Monday, April 26, 2010

So far, Tiger starters have been letting the bullpen down

A bullpen, any bullpen, is only as good as that team's starting pitchers. It is the relievers' job to bail out the starters -- but first the starters have to protect the relievers.

As Jim Leyland has said over and over again, when you are using your bullpen because you have to -- rather than because you want to -- you are in trouble. 

That is exactly what the Tiger starters have forced their manager to do this month.

It is taking its toll on the over-worked bullpen, which on the whole has pitched surprisingly well in the spite of the loss of Bobby Seay and Zach Miner.

And it is reflected in the standings.

Justin Verlander, the man who absolutely has to lead the way if the Tigers are going anywhere this year, is 1-1 with an unsightly 6.95 ERA after four starts.

Verlander, who has struggled with his location, has thrown 93 or more pitches in each of his starts, reaching a season-high 125 last time out. Nevertheless, he has only lasted longer than five innings once.

Rick Porcello is also 1-1 with a similarly unacceptable ERA of 6.46. He, too, has only gone beyond the fifth inning once in his three starts. After last season, the Tigers except more.

Newcomer Max Scherzer has been the best of the Tigers' starters so far, lasting seven innings once and six innings twice in his four starts. Like Verlander and Porcello, Scherzer is 1-1, but his ERA is an impressive 2.63.

Going into the season, the Tigers were worried about the back end of their rotation -- and with good reason. However, things have not been nearly as bad as many feared.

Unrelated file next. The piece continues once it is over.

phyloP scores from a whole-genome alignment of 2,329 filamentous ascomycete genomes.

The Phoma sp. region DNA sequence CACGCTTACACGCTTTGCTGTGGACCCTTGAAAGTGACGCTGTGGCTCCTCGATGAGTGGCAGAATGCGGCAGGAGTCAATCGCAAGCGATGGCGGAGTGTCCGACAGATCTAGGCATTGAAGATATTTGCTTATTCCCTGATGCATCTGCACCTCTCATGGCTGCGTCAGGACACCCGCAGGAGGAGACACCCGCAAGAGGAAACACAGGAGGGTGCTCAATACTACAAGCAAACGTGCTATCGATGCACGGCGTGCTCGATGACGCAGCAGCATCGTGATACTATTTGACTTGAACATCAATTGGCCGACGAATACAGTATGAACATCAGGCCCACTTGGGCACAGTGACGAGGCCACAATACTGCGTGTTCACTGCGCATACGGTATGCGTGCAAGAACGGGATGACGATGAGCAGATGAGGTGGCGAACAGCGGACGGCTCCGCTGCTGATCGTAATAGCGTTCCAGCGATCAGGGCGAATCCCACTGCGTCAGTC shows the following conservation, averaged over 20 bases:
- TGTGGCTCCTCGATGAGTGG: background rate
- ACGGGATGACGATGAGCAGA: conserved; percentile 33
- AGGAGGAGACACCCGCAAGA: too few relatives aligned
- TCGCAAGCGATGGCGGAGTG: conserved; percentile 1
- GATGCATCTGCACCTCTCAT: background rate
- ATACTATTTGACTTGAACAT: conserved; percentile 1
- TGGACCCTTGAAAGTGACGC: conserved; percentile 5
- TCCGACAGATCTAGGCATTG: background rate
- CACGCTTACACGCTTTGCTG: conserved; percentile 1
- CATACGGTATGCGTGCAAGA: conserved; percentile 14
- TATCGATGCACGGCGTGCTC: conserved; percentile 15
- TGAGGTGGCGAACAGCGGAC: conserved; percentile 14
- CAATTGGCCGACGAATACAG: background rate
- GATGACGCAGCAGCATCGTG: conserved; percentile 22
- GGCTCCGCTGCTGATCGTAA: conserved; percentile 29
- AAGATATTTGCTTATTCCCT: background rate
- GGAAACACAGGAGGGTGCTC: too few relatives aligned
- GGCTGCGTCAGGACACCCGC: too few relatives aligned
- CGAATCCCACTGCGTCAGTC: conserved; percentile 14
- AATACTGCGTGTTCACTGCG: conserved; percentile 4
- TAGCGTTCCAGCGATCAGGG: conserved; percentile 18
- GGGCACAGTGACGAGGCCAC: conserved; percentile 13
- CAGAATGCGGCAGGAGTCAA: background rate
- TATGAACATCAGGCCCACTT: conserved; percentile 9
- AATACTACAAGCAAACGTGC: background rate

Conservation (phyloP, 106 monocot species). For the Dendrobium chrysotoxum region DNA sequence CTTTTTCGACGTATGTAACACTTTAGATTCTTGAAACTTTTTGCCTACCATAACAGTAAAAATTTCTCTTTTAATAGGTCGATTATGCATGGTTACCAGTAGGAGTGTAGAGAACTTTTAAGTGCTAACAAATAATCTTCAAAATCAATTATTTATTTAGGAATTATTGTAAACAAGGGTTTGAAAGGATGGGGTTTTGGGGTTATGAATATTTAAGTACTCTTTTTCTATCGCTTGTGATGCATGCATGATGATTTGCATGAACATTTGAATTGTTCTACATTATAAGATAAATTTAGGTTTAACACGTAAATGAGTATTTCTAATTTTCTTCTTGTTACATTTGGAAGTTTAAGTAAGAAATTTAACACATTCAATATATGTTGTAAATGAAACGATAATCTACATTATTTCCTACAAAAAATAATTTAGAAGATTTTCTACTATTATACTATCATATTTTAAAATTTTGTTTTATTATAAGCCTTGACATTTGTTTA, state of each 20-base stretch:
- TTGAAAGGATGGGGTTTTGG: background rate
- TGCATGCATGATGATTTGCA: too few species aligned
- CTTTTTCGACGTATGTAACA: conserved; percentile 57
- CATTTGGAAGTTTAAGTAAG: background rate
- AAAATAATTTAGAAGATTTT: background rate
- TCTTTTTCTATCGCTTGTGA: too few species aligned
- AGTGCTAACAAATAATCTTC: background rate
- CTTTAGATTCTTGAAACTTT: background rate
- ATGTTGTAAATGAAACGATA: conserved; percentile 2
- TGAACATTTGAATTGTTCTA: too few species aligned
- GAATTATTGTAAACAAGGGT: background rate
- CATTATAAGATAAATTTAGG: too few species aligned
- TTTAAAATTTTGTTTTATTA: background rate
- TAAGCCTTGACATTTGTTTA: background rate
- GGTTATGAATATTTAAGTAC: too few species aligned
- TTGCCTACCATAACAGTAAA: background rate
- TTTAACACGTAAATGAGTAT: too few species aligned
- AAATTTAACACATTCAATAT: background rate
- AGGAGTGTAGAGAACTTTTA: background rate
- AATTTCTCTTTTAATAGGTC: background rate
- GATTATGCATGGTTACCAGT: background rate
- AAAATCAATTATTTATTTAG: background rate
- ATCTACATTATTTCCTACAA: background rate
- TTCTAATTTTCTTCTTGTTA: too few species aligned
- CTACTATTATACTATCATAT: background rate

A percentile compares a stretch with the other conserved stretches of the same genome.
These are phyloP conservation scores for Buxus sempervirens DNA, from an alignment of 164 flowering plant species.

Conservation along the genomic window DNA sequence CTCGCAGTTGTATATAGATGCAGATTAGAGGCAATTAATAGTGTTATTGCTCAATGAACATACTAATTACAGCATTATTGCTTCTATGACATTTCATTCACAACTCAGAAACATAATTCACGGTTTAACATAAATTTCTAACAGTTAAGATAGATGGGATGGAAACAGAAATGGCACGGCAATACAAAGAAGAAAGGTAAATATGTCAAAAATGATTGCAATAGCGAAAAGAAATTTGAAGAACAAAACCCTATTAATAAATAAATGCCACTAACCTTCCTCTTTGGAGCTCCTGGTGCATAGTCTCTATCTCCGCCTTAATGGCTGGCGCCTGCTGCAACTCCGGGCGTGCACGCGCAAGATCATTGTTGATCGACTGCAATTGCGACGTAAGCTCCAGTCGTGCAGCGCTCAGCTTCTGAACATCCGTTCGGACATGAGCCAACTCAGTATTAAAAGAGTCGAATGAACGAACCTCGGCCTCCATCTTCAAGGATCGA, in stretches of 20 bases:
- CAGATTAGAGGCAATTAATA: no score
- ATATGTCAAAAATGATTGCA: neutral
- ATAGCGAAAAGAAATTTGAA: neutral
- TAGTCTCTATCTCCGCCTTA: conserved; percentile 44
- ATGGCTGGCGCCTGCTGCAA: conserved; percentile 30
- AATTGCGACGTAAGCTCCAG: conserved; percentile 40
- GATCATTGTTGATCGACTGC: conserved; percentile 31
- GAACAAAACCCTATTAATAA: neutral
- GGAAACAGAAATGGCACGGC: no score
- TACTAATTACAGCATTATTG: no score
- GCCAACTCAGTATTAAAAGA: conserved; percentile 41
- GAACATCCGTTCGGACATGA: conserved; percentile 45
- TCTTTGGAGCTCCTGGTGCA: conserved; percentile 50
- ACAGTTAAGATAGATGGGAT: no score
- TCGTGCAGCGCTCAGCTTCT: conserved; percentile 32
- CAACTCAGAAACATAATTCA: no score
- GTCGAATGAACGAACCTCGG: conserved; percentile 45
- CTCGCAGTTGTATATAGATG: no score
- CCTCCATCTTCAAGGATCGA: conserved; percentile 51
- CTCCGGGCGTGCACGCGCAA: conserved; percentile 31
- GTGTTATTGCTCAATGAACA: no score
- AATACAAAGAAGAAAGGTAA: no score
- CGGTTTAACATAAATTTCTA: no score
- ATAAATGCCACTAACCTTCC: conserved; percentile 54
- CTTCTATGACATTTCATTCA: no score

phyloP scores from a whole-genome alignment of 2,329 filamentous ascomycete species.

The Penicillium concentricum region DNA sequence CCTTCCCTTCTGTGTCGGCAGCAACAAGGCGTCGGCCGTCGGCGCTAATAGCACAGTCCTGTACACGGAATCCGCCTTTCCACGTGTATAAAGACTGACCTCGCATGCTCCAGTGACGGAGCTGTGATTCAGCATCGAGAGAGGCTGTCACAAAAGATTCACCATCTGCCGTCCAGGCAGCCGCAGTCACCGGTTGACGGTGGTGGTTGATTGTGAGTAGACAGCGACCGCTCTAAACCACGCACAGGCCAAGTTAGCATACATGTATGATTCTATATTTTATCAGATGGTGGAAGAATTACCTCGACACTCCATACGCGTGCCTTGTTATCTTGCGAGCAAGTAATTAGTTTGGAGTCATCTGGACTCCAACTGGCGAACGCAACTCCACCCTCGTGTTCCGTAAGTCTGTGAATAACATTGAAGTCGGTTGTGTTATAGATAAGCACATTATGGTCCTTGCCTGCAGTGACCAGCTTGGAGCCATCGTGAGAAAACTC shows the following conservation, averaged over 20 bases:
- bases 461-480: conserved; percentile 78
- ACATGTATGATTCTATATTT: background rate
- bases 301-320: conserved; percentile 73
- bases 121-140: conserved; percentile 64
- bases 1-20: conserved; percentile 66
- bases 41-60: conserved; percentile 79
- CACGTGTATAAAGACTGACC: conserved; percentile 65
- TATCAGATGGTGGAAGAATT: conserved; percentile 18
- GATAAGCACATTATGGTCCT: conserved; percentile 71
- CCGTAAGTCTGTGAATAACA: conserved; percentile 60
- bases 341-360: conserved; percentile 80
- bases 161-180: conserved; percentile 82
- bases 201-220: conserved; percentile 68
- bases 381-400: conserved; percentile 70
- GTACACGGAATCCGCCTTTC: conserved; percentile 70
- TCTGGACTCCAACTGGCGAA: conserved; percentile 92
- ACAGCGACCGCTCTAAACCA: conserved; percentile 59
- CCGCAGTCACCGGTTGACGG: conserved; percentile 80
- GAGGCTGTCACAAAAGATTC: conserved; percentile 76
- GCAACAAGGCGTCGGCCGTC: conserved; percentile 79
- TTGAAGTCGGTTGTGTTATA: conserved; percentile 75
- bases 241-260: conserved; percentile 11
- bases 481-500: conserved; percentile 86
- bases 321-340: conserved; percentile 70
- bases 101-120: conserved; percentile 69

Dontrelle Willis, whose last-minute inclusion in the starting rotation came as a surprise to some, is 0-1 with a 5.00 ERA. But he has twice pitched six innings and is showing signs of a possible return to form.

Jeremy Bonderman, who makes his fourth start Monday night in Texas, is 1-1 with a 7.20 ERA. He has definitely struggled at times, but he seems to be making progress in adjusting to his new style of pitching.

In the Tigers' first 19 games, they have led only five times, entering the seventh inning. Going into Monday night's game against the Rangers, the Tiger starters had yielded 10 runs in their last seven innings of work -- a recipe for disaster.

Frankly, under those circumstances, it is surprising the Tigers have fared as well as they have during these first three weeks.


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